Sell the Gold Above the Fold (And a Few Words on the Debt Ceiling)

May 16th, 2011 at 12:20 pm

As I wearily got my Washington Post from the stoop early this AM—yes, some of us still read the “broadsheets”—I was bemused to see this crazy article, front page, above the fold.

There are lots of reasons why this is a bad idea:

–selling public assets may be a fine thing to do but it is always a one-time fix that doesn’t deal with the underlying, structural problem of the long-term imbalance between what we take in and what we spend;

–it would rattle markets that are already worried about the economic sanity of our policy makers;

–the best way to crash the price of an asset is to announce a fire sale;

–it’s a desperation move and we are NOT desperate; we have a flexible, strong economy with some of the best human and physical capital in the world; instead of one-time sales, it is well within our economic capacity to structure revenues and spending to meet the nation’s needs in a  sustainable manner.

But especially today, as we hit the debt ceiling, this bad idea should be a sobering reminder of just how terribly wrong-headed the debt-ceiling debate has become.

Economically speaking, we live in uncertain times.  There’s a fragile recovery underway, but unemployment is still far too high and too many working families can be forgiven if they’re having trouble discerning the difference between recession and recovery.

Adding more uncertainty to the mix, by playing politics with the debt ceiling—using it to extract concessions—is in fundamental opposition to what members of Congress are supposed to do: protect the strength and well-being of the nation.

I understand that some of those playing this game of globally high-stakes chicken are not anxious to support a higher debt ceiling.  I mean, some of these folks were recently sent to Washington to cut spending and explaining to their constituents why they voted to add a cool trillion of borrowing headroom won’t be a cakewalk.

But to drag this out unquestionably hurts our economy and our country far more than any political advantage members might gain from holding out.  It’s time for elected officials to put the country first.

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4 comments in reply to "Sell the Gold Above the Fold (And a Few Words on the Debt Ceiling)"

  1. Bob Wyman says:

    To those whose experience with economics is limited to personal and household finance, it is intuitively “obvious” that selling assets (any assets) is the right thing to do when you’re in debt and can’t raise revenue. The problem, of course, is that “home economics” and “national economics” are drastically different subjects.

    It seems to me that what we really need here is to find a way to teach those who are ignorant of national economics that what works in the home or even in a business doesn’t always make sense for a country. Unfortunately, the Right has discovered that by pandering to and reinforcing the logic conclusions of the ignorant, they can increase their power and influence.

    Mere reason is a feeble weapon against what is “intuitively obvious.” What one needs to do is address the core assumptions which sustain and support intuition.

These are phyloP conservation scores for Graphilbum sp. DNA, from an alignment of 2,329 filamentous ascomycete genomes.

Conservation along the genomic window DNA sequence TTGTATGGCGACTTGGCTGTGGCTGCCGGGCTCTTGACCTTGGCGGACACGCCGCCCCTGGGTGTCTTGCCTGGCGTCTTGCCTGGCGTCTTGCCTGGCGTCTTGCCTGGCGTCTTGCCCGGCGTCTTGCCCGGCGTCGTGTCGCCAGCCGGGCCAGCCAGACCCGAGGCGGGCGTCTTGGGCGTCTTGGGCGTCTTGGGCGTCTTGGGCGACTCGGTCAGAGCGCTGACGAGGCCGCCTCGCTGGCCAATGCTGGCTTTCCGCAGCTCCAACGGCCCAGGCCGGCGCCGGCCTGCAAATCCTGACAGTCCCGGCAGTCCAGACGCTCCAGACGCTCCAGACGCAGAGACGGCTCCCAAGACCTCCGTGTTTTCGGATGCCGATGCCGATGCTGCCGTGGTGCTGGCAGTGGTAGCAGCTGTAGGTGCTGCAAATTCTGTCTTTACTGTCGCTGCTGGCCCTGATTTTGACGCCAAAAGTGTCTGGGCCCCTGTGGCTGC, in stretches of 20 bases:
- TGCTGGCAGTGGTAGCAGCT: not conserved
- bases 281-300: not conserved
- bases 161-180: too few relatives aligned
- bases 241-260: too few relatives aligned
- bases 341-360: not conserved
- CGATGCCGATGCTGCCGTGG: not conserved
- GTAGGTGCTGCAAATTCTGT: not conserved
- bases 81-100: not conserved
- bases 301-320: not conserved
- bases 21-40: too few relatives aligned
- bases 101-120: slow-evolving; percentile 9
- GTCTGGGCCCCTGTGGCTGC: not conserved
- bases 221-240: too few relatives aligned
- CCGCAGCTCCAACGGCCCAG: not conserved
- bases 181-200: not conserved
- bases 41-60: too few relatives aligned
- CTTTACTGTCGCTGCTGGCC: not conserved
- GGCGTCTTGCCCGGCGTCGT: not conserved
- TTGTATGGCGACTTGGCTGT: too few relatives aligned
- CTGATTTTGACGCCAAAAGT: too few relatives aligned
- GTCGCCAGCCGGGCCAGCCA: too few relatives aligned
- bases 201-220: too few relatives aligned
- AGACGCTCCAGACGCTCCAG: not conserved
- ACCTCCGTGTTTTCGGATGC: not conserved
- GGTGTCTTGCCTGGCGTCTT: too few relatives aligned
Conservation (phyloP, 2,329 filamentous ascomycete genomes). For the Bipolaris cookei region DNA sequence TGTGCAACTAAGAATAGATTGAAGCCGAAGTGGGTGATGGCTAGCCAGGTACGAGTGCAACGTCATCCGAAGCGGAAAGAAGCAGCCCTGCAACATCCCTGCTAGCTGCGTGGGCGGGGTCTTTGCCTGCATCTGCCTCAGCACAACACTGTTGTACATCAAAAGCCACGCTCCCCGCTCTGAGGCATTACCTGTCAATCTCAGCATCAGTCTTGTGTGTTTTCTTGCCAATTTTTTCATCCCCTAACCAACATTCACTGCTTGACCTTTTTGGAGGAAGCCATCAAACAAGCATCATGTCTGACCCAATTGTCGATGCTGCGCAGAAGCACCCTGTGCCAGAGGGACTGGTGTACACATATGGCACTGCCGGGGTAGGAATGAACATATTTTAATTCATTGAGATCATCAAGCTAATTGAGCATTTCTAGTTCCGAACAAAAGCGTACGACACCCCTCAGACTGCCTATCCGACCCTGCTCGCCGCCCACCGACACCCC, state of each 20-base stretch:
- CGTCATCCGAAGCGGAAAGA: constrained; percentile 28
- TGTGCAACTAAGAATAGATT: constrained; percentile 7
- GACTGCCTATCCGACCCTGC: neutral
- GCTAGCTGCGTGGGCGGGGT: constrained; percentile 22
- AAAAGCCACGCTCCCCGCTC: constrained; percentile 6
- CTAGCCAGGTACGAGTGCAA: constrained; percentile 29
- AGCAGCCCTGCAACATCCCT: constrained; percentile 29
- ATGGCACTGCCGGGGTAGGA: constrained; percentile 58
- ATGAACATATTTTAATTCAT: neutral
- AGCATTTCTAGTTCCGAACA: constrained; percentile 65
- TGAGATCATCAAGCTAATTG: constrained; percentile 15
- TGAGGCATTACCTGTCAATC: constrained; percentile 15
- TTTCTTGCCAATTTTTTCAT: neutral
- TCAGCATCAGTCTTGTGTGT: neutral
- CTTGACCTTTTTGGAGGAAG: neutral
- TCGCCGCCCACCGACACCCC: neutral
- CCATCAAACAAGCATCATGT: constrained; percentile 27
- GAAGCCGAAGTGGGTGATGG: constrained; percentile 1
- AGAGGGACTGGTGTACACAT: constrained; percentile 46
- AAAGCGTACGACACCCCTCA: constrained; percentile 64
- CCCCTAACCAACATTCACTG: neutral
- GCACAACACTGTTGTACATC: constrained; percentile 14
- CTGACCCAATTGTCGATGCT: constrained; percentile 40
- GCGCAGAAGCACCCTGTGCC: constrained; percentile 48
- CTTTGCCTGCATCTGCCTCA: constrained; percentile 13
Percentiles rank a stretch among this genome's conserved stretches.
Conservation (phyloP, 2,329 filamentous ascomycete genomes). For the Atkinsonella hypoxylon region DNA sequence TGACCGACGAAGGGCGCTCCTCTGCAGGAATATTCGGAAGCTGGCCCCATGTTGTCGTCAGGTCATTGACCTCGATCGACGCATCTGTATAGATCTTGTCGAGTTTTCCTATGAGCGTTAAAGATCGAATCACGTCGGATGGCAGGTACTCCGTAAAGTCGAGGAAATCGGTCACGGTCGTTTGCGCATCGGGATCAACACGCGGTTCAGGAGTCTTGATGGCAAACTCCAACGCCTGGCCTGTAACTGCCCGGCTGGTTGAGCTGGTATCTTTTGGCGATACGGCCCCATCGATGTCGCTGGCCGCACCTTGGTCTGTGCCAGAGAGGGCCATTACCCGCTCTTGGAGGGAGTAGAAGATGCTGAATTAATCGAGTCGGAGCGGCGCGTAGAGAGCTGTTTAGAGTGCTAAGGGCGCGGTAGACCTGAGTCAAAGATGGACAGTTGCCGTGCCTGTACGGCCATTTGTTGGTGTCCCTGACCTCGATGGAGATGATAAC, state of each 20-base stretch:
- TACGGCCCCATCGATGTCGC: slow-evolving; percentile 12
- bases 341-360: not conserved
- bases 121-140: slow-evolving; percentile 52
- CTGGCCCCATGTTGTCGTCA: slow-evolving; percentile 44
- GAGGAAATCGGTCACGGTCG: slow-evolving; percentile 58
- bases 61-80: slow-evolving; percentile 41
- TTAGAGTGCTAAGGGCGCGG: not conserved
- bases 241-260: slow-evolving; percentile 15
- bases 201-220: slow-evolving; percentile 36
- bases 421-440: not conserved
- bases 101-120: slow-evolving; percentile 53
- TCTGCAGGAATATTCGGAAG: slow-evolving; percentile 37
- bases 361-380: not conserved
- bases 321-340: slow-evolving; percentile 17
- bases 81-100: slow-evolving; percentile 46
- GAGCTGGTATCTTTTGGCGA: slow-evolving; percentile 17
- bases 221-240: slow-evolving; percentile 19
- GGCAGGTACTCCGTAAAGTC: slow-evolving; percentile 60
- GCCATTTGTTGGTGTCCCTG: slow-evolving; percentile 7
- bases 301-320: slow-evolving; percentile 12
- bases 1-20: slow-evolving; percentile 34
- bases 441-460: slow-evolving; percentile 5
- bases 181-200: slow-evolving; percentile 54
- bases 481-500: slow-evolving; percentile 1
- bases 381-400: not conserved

• Phil says:

      This is a constant struggle I have talking to people about issues at the State and National levels. Many cannot think beyond their own checkbook as a metaphor for understanding our current economic situation. I welcome any and all suggestions on how to improve these communications with folks who are not as “tuned into” the economic issues of the nation.


      • readerOfTeaLeaves says:

        I think that Bob Wyman has nailed a key problem: we’re humans, so we think in metaphors.

        That limits what we can think, if our experiences come from our households and/or small businesses.

        For instance, I don’t know of a household that uses tax havens. I also don’t know of a small business that uses them (although I don’t doubt for an instant that it happens).

        I also don’t know of a household that supports a military, a postal service, or a national park system.

        So the conservatives are basically telling people that the issues of funding parks, mail services, and veteran’s care don’t matter — all that matters is whether they can buy gas at less than $3.00 per gallon.

        That’s a huge disconnect.
        Add onto that another layer: about 1/3 of the US adult public is functionally illiterate. (I am not kidding.) So all the policywonk language goes by them like buzzing mosquitoes – they swat it away, because it bugs them.

        But, at least in my experience, illiteracy does not equate with stupidity; they can be plenty smart without being Tolstoy.

        So it appears that one part of the challenge is to help people understand that the ‘household’ metaphor is harming them. Or that if they want to keep that ‘household’ metaphor, they need to include a ‘household’ that has an injured vet, a college kid with huge student loans, a laid-off dad, and no trees in the yard because they all had to be sold off to a gypo logger in order to pay the interest on the loans. Or something along those lines.

        The ‘household’ metaphor needs to be cracked open as a misleading, if well-intentioned, fiction.

        ==========
        FWIW: This blog design is really clean and easy to read. However, it would be a benefit if you could list your recent post topics along the right column, even if they are below the videos.

        Having to go back and forth among screens and have the whole page reload to determine which posts I’m missing is not very convenient.


  2. Phil Perspective says:

    Mr. Bernstein:
    Where is the President in all of this? Why is there even a deal to be had? One could believe that the President wants to play Monty Hall on this to impress Versailles.


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